While it's easy to point at "craft" producers in Iowa, Vermont, and elsewhere selling their "hand-crafted" whiskies that were actually contracted from a large distillery in Indiana, they're probably the least egregious examples I can think of in terms of today's misleading marketing. In the case of MGP, the distillery that actually makes the whiskies you find in High West, Whistle Pig, Templeton, Bulleit, and numerous other rye products on the market, at least the consumer is getting a high quality product. The distillery formerly known as LDI makes delicious juice. It's when you start to look at "craft" vodkas or gins, however, that it becomes hard to know what you're paying for. The same goes for the large majority of Cognacs out there that are often more caramel and sugar than actual brandy. But the worst offender, by far, is the tequila industry whose ever-growing reliance on the diffuser is perhaps the dirtiest secret in the entire drinks business. There are plenty of other articles that go into detail about how this process works, but I'll give you the simple breakdown of why distillers in Mexico use diffusers here:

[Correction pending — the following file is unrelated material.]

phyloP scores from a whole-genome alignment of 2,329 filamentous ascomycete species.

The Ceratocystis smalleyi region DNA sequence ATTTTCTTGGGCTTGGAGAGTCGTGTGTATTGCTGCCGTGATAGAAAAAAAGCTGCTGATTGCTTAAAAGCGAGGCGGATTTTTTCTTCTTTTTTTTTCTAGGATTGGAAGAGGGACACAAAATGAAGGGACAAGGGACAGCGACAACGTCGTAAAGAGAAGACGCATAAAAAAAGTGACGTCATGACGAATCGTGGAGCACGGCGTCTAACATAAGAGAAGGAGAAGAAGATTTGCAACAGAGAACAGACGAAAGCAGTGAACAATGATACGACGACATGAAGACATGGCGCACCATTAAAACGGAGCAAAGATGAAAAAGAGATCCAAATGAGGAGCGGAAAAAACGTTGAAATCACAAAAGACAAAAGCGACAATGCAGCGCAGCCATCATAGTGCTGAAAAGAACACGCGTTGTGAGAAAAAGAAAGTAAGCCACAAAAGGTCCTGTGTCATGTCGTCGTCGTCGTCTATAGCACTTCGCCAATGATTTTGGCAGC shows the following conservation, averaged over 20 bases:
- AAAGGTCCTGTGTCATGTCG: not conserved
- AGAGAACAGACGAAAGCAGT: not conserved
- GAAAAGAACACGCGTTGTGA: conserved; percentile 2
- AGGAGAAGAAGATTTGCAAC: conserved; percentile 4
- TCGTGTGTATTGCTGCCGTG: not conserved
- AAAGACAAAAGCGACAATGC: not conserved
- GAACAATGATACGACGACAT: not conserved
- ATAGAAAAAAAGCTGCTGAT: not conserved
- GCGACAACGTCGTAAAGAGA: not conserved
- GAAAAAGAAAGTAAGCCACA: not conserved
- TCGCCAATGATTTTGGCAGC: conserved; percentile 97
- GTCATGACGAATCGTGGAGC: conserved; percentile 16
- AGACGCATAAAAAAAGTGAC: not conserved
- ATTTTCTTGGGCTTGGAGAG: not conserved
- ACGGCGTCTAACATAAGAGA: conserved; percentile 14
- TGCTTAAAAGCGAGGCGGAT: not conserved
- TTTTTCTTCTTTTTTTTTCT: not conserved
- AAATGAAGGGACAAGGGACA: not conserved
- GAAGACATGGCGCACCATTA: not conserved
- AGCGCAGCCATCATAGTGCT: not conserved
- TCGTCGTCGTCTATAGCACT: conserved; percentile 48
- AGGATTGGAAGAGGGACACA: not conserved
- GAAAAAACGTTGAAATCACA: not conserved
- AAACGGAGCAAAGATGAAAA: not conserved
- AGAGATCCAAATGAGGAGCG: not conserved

1) With the agave shortage in full swing, producers want to get the most potential alcohol from every single piña harvested.

2) Tradtionally in tequila production, the piñas are cooked, crushed, and pressed to extract the sugary agave juice eventually fermented, much like with winemaking (although without the subsequent distillation). In both cases, the process requires healthy produce with ripeness and flavor because one needs sugar to start a healthy fermentation. I've always said that tequila and mezcal are much more like wine than whiskey for that reason.

3) With the invention of the agave diffuser, the need to cook and crush the agave has been completely eliminated from the process. Instead, the uncooked agave is fed into a shredder and the resulting chunks are moved onto a conveyor belt into the diffuser.